Gains of more than £15 billion have been reported among blue-chip pension funds, it has emerged.
The annual gain contrasts with a £75 billion shortfall that existed among the top 100 funds in a so-called pensions black hole during 2005, noted a research report by accountancy firm Deloitte.
A buoyant stock market during the first half of 2007, cash injections from supporting companies and a restructuring of the blue-chip pension schemes have contributed to their rapid turnaround, it has been suggested.
Deloitte pensions partner David Robbins commented that companies will seek a full resolution of their pensions' problems during 2008.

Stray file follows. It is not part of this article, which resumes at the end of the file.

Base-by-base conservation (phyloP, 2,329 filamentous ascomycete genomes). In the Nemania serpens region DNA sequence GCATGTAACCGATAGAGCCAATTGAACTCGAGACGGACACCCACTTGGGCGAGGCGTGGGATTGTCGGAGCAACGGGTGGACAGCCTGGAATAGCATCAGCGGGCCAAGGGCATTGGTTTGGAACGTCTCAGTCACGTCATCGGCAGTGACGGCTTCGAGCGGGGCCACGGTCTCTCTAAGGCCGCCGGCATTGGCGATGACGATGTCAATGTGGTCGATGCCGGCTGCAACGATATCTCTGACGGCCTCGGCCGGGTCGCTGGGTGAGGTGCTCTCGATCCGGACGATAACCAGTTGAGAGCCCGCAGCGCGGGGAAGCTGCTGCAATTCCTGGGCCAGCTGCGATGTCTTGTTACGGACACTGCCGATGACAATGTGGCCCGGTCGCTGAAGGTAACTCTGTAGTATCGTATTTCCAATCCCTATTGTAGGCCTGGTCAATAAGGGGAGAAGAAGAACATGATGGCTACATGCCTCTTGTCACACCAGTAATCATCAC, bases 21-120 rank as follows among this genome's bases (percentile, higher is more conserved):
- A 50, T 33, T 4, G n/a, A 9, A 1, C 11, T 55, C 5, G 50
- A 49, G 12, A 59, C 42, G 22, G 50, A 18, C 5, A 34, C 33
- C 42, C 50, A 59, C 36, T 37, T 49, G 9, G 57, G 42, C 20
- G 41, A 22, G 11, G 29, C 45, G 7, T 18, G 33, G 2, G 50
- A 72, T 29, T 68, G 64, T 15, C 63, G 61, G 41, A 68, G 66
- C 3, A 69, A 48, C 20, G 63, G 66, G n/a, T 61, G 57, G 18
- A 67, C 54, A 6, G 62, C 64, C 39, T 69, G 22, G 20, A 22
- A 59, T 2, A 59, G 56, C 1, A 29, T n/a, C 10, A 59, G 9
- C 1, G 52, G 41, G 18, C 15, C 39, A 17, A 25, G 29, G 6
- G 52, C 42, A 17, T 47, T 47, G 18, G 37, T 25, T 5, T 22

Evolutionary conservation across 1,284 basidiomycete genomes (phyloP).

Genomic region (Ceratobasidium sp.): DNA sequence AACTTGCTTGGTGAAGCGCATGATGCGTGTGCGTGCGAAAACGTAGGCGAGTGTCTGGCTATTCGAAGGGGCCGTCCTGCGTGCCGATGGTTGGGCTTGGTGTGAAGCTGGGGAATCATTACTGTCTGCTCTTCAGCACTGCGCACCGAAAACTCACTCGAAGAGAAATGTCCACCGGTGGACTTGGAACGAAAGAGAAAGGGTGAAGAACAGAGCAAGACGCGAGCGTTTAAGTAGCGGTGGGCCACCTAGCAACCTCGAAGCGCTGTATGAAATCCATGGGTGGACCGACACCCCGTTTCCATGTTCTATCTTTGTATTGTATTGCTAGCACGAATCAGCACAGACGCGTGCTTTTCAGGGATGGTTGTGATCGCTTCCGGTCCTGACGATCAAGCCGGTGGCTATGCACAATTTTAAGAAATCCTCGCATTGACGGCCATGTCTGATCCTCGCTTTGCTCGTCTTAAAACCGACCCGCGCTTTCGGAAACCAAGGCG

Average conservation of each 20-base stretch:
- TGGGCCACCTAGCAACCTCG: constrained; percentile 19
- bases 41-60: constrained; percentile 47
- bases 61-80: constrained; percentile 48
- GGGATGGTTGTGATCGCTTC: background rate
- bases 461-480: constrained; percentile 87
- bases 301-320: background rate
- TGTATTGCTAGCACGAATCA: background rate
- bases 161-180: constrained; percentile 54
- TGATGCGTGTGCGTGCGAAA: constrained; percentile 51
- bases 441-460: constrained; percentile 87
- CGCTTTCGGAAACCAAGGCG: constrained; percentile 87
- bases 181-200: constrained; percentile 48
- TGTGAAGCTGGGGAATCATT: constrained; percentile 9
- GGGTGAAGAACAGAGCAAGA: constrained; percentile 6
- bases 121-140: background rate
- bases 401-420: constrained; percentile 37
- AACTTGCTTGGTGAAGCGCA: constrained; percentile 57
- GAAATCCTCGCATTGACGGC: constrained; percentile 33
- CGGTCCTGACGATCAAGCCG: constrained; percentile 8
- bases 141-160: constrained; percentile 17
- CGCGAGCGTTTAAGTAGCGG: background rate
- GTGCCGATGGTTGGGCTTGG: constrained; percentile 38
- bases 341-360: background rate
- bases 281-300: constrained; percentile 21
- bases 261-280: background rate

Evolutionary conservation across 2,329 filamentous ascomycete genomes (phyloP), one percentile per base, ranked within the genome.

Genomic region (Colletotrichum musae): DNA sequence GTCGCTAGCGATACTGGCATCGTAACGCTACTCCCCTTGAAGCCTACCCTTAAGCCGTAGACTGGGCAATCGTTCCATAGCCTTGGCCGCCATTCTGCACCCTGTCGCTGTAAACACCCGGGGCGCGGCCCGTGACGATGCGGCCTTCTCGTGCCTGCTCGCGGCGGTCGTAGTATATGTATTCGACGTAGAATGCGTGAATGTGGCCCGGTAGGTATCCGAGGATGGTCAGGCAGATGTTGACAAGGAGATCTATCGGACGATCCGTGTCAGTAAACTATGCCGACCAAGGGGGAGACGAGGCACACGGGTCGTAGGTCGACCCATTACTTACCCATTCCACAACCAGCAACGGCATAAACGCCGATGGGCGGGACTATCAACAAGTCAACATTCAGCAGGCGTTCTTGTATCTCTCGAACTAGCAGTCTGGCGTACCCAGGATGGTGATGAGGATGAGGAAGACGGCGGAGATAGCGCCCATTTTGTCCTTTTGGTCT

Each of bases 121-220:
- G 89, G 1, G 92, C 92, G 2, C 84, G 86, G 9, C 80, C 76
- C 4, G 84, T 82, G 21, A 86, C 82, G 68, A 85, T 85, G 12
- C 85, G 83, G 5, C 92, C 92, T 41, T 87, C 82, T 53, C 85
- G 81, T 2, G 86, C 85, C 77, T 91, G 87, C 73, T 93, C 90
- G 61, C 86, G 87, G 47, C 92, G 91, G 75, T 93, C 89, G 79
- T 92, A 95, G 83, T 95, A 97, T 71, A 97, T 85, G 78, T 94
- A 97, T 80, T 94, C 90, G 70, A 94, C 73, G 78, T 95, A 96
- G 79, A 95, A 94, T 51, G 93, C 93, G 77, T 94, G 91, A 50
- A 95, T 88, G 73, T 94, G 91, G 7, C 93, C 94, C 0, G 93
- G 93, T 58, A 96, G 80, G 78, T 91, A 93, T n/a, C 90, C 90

"Options that include transferring pension schemes to new specialist pension buyout companies are beginning to look viable," he said.
Critics believe that the gains posted by blue-chip pension funds highlighted in the study are superficial since the downturn in the stock markets caused by the recent credit crunch may see deficits return in the sector.
British Airways has contributed millions of pounds to help plug the funding deficit in pensions after contribution holidays and growing life expectancy since 2,000 led to the emergence of the problem, reports the Scotsman.
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